Next door to the counselor’s house, there are sheep and seven lambs hired to get rid of ivy and brush. I wanted to watch the lambs, especially the one black lamb with a tuft of white fur on top of his little lamby head. Mim yelled and refused again. There is an electric fence to be scared of. There are animals who twitch their lips and move toward you for carrots. There are lambs jumping and crowding their mothers. All of this makes Mim’s brain say NO.
She takes a small dose of Prozac and that has helped her anxiety a lot. A lot. We had an OT assessment scheduled with Children’s Healthcare of Atlanta to re-start occupational therapy but COVID 19 cancelled my long awaited appointment.
Three times yesterday, she turned the blame to me. If I was with Daddy, she never would have killed that baby bird. She would be in Colorado.
I didn’t point out the truth. Millions of mothers listen to the same rants everyday. Husbands leave and the children are angry and sad. And mamas are there. We stomach the hurt and wipe the tears and fix supper during a fucking pandemic.
Mim and I survive the quarantine by going for aimless drives. I had Simon and Garfunkel #9 on repeat. It is a CD of a live recording of a concert in Central Park. The crowd fills in the empty places in the Subaru. The applause defeats my loneliness. I completely recommend listening to recordings of live music during a quarantine.
I don’t have a Friend who feels at ease.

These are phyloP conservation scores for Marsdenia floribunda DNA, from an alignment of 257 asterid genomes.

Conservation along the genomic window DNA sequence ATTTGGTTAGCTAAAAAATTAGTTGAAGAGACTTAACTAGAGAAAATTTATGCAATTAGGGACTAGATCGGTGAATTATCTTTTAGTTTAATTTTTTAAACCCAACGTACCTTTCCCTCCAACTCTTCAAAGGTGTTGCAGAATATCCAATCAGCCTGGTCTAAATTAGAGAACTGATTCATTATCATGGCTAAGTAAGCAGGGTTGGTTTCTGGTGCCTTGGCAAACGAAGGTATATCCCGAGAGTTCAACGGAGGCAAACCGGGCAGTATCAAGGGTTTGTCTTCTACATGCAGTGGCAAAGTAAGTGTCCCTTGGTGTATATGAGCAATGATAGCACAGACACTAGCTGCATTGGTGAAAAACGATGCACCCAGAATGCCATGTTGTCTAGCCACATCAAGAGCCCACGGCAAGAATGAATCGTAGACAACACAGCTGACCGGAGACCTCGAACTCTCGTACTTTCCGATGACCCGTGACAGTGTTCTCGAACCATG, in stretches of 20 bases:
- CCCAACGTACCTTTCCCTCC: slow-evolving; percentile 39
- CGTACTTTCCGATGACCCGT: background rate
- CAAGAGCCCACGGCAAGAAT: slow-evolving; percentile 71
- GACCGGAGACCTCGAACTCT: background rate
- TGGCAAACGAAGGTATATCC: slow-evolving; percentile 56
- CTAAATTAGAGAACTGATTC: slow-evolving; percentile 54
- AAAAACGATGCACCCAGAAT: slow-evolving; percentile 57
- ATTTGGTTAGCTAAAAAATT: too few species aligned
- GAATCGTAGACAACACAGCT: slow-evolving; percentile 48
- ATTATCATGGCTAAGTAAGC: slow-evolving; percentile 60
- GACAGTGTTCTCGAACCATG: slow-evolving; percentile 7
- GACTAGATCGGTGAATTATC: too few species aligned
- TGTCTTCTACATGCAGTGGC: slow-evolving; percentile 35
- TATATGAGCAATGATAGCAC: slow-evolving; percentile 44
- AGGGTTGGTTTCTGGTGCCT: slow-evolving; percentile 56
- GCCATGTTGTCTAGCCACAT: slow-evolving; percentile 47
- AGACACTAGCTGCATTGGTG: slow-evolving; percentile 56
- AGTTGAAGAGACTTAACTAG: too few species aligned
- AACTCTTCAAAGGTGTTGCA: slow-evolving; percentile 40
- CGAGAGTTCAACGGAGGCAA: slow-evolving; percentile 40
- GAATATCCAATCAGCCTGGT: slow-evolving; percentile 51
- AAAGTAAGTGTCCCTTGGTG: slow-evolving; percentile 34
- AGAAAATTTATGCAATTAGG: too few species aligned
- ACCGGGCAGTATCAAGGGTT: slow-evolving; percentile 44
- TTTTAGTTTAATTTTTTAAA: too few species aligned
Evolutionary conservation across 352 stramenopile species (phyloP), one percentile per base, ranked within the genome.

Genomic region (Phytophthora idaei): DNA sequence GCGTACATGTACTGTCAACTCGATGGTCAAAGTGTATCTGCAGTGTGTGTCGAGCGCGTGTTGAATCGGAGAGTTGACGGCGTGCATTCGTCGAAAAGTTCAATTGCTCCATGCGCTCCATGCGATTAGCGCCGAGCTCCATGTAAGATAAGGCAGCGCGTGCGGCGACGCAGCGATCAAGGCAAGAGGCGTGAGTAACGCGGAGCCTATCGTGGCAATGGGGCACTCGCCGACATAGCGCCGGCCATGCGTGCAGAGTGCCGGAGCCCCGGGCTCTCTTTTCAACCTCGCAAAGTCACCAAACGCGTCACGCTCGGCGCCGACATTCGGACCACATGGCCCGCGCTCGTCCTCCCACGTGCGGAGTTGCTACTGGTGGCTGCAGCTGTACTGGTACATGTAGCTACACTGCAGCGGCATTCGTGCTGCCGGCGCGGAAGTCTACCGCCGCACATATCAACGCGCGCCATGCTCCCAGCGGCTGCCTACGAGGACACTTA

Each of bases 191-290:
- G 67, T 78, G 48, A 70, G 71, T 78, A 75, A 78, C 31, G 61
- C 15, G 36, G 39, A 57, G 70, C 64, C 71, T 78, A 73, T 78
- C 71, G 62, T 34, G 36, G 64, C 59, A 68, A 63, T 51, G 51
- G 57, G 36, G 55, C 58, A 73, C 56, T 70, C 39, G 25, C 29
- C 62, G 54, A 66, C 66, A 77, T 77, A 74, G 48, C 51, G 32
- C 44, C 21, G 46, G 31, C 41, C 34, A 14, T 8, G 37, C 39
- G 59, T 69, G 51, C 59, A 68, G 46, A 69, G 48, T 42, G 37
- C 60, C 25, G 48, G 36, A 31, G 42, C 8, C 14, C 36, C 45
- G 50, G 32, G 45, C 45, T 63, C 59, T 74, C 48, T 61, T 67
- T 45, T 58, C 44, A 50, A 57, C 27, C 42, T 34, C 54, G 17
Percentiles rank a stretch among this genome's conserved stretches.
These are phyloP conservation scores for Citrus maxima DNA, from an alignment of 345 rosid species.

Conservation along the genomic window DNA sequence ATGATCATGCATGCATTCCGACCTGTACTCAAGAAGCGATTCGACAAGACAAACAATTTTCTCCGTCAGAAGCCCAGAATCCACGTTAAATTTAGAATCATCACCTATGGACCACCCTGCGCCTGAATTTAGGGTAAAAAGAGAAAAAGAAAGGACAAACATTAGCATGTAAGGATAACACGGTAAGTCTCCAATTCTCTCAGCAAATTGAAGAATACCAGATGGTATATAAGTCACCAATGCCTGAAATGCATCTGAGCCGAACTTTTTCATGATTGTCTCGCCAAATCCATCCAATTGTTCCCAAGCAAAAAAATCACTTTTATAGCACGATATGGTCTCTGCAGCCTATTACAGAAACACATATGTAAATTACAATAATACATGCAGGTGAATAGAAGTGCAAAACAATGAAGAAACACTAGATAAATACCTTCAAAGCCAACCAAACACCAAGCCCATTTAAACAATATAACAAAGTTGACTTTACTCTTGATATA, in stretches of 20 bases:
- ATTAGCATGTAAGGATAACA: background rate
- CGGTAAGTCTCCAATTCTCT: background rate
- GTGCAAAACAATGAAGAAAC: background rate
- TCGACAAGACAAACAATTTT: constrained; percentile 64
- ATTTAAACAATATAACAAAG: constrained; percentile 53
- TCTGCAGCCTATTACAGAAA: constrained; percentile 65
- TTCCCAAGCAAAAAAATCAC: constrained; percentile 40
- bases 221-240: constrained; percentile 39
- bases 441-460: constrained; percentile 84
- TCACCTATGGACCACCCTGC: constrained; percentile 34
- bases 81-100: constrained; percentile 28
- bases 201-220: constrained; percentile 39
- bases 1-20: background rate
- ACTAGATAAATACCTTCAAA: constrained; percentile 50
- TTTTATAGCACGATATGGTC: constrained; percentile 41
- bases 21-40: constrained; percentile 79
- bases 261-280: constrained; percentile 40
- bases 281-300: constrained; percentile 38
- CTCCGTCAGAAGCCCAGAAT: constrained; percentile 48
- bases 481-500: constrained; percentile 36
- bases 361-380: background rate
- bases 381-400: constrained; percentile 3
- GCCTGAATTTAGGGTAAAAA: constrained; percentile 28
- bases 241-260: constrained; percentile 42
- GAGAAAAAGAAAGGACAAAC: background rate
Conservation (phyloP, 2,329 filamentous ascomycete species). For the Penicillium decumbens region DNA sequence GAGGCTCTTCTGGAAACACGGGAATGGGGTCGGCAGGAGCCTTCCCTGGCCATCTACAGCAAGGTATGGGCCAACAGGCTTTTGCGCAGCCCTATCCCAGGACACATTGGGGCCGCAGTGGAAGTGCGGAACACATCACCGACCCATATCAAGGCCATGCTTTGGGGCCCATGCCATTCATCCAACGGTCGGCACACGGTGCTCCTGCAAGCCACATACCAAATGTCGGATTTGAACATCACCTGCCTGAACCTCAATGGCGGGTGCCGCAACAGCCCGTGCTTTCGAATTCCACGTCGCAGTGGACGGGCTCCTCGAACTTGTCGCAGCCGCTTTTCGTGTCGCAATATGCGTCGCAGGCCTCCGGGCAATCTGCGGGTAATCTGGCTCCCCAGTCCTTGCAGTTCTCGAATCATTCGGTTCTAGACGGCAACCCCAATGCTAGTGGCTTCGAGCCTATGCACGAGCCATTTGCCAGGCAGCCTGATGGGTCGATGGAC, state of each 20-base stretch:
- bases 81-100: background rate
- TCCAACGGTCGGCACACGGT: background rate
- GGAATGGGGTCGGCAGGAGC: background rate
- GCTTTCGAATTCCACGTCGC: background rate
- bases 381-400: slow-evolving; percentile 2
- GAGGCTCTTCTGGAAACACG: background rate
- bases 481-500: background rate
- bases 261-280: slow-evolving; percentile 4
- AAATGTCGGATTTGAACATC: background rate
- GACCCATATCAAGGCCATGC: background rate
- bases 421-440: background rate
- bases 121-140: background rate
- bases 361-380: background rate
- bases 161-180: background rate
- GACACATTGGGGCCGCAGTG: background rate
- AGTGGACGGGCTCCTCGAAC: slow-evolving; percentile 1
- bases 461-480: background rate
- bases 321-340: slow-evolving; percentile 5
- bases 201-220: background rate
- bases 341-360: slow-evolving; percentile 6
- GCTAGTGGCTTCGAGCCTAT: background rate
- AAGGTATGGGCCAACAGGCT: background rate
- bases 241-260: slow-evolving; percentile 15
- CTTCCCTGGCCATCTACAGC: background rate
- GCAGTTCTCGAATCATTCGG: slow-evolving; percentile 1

How can I be lonely or desperate when I have such good company? The city of New York in my car roaring with joy and comfort in the music and so many women in just the same spot- safe at home and stir crazy.
Over and over all day, she cringed and squinched her eyes closed. Birds flew by while she scootered. Birds chirped when we stopped at a red light. At our outdoor dinner, she flinched when she heard birds chirp and ran inside furious.
Say some prayers that this too shall pass. Trump will not be re-elected. A vaccine will be found for Corona Virus. People will hug again and not be scared of physical touch. Baby birds will live. And my family will stop reliving the horrible scene of yesterday morning. The communal sadness of a world will lift.
*In the middle of all my difficulty, I stop and I can see the beauty in this photo. Children gathered around a table. Food to eat. A gingham tablecloth. A flowering vibernum. Love in the time of Corona.